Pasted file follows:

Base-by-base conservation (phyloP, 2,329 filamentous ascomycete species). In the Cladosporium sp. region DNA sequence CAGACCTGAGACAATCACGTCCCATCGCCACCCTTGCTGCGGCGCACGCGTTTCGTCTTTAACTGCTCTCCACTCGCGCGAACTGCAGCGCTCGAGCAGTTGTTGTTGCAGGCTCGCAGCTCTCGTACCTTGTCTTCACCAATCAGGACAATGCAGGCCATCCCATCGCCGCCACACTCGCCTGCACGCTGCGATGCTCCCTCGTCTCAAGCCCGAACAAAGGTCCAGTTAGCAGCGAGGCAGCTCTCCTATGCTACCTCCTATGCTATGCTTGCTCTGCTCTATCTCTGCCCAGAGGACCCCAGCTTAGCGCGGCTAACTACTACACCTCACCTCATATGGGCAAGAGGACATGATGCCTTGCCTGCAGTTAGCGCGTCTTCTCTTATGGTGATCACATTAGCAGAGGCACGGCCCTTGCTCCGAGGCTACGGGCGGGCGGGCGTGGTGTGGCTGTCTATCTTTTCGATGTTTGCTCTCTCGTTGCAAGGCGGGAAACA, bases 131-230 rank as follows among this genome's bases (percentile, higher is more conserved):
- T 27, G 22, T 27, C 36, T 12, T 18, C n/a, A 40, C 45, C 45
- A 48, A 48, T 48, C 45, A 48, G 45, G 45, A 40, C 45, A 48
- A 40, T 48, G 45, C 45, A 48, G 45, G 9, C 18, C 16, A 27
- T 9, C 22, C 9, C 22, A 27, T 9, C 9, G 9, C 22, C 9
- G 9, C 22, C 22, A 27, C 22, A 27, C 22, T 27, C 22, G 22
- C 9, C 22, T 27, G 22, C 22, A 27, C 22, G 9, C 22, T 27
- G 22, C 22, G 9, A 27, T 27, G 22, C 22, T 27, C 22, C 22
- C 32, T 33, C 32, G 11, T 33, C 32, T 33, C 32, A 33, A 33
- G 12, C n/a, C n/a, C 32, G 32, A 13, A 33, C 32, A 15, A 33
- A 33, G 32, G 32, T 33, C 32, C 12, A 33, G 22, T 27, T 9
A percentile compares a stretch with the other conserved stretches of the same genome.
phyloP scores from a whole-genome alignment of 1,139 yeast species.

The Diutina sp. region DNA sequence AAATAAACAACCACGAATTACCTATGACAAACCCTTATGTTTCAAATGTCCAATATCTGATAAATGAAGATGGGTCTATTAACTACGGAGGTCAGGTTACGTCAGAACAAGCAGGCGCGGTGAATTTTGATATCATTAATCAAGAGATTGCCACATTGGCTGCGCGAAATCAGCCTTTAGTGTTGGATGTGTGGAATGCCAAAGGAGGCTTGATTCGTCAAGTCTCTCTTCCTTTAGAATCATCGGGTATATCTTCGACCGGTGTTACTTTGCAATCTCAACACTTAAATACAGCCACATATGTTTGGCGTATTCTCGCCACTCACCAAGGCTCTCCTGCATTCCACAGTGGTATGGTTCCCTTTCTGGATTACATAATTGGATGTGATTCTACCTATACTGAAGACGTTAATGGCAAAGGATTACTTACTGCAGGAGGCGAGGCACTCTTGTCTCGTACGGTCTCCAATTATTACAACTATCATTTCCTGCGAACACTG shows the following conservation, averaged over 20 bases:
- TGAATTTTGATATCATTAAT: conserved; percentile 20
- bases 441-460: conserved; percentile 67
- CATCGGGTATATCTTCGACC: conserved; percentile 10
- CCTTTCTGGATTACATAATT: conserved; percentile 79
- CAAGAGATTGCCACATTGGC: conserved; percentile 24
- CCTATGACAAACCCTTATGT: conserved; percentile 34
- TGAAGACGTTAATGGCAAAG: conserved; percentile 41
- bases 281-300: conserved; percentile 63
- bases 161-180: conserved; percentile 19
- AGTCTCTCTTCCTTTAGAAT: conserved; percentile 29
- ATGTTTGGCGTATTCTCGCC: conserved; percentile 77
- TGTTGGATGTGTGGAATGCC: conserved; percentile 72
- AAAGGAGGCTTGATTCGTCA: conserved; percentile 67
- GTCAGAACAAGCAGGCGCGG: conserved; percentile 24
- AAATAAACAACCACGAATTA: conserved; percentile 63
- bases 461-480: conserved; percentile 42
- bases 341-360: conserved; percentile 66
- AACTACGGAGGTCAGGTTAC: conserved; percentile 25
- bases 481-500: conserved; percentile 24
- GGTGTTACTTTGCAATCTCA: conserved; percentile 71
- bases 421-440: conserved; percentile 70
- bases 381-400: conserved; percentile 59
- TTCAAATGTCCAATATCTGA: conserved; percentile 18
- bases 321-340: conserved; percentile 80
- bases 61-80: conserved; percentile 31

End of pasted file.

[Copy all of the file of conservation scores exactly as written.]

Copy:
Base-by-base conservation (phyloP, 2,329 filamentous ascomycete species). In the Cladosporium sp. region DNA sequence CAGACCTGAGACAATCACGTCCCATCGCCACCCTTGCTGCGGCGCACGCGTTTCGTCTTTAACTGCTCTCCACTCGCGCGAACTGCAGCGCTCGAGCAGTTGTTGTTGCAGGCTCGCAGCTCTCGTACCTTGTCTTCACCAATCAGGACAATGCAGGCCATCCCATCGCCGCCACACTCGCCTGCACGCTGCGATGCTCCCTCGTCTCAAGCCCGAACAAAGGTCCAGTTAGCAGCGAGGCAGCTCTCCTATGCTACCTCCTATGCTATGCTTGCTCTGCTCTATCTCTGCCCAGAGGACCCCAGCTTAGCGCGGCTAACTACTACACCTCACCTCATATGGGCAAGAGGACATGATGCCTTGCCTGCAGTTAGCGCGTCTTCTCTTATGGTGATCACATTAGCAGAGGCACGGCCCTTGCTCCGAGGCTACGGGCGGGCGGGCGTGGTGTGGCTGTCTATCTTTTCGATGTTTGCTCTCTCGTTGCAAGGCGGGAAACA, bases 131-230 rank as follows among this genome's bases (percentile, higher is more conserved):
- T 27, G 22, T 27, C 36, T 12, T 18, C n/a, A 40, C 45, C 45
- A 48, A 48, T 48, C 45, A 48, G 45, G 45, A 40, C 45, A 48
- A 40, T 48, G 45, C 45, A 48, G 45, G 9, C 18, C 16, A 27
- T 9, C 22, C 9, C 22, A 27, T 9, C 9, G 9, C 22, C 9
- G 9, C 22, C 22, A 27, C 22, A 27, C 22, T 27, C 22, G 22
- C 9, C 22, T 27, G 22, C 22, A 27, C 22, G 9, C 22, T 27
- G 22, C 22, G 9, A 27, T 27, G 22, C 22, T 27, C 22, C 22
- C 32, T 33, C 32, G 11, T 33, C 32, T 33, C 32, A 33, A 33
- G 12, C n/a, C n/a, C 32, G 32, A 13, A 33, C 32, A 15, A 33
- A 33, G 32, G 32, T 33, C 32, C 12, A 33, G 22, T 27, T 9
A percentile compares a stretch with the other conserved stretches of the same genome.
phyloP scores from a whole-genome alignment of 1,139 yeast species.

The Diutina sp. region DNA sequence AAATAAACAACCACGAATTACCTATGACAAACCCTTATGTTTCAAATGTCCAATATCTGATAAATGAAGATGGGTCTATTAACTACGGAGGTCAGGTTACGTCAGAACAAGCAGGCGCGGTGAATTTTGATATCATTAATCAAGAGATTGCCACATTGGCTGCGCGAAATCAGCCTTTAGTGTTGGATGTGTGGAATGCCAAAGGAGGCTTGATTCGTCAAGTCTCTCTTCCTTTAGAATCATCGGGTATATCTTCGACCGGTGTTACTTTGCAATCTCAACACTTAAATACAGCCACATATGTTTGGCGTATTCTCGCCACTCACCAAGGCTCTCCTGCATTCCACAGTGGTATGGTTCCCTTTCTGGATTACATAATTGGATGTGATTCTACCTATACTGAAGACGTTAATGGCAAAGGATTACTTACTGCAGGAGGCGAGGCACTCTTGTCTCGTACGGTCTCCAATTATTACAACTATCATTTCCTGCGAACACTG shows the following conservation, averaged over 20 bases:
- TGAATTTTGATATCATTAAT: conserved; percentile 20
- bases 441-460: conserved; percentile 67
- CATCGGGTATATCTTCGACC: conserved; percentile 10
- CCTTTCTGGATTACATAATT: conserved; percentile 79
- CAAGAGATTGCCACATTGGC: conserved; percentile 24
- CCTATGACAAACCCTTATGT: conserved; percentile 34
- TGAAGACGTTAATGGCAAAG: conserved; percentile 41
- bases 281-300: conserved; percentile 63
- bases 161-180: conserved; percentile 19
- AGTCTCTCTTCCTTTAGAAT: conserved; percentile 29
- ATGTTTGGCGTATTCTCGCC: conserved; percentile 77
- TGTTGGATGTGTGGAATGCC: conserved; percentile 72
- AAAGGAGGCTTGATTCGTCA: conserved; percentile 67
- GTCAGAACAAGCAGGCGCGG: conserved; percentile 24
- AAATAAACAACCACGAATTA: conserved; percentile 63
- bases 461-480: conserved; percentile 42
- bases 341-360: conserved; percentile 66
- AACTACGGAGGTCAGGTTAC: conserved; percentile 25
- bases 481-500: conserved; percentile 24
- GGTGTTACTTTGCAATCTCA: conserved; percentile 71
- bases 421-440: conserved; percentile 70
- bases 381-400: conserved; percentile 59
- TTCAAATGTCCAATATCTGA: conserved; percentile 18
- bases 321-340: conserved; percentile 80
- bases 61-80: conserved; percentile 31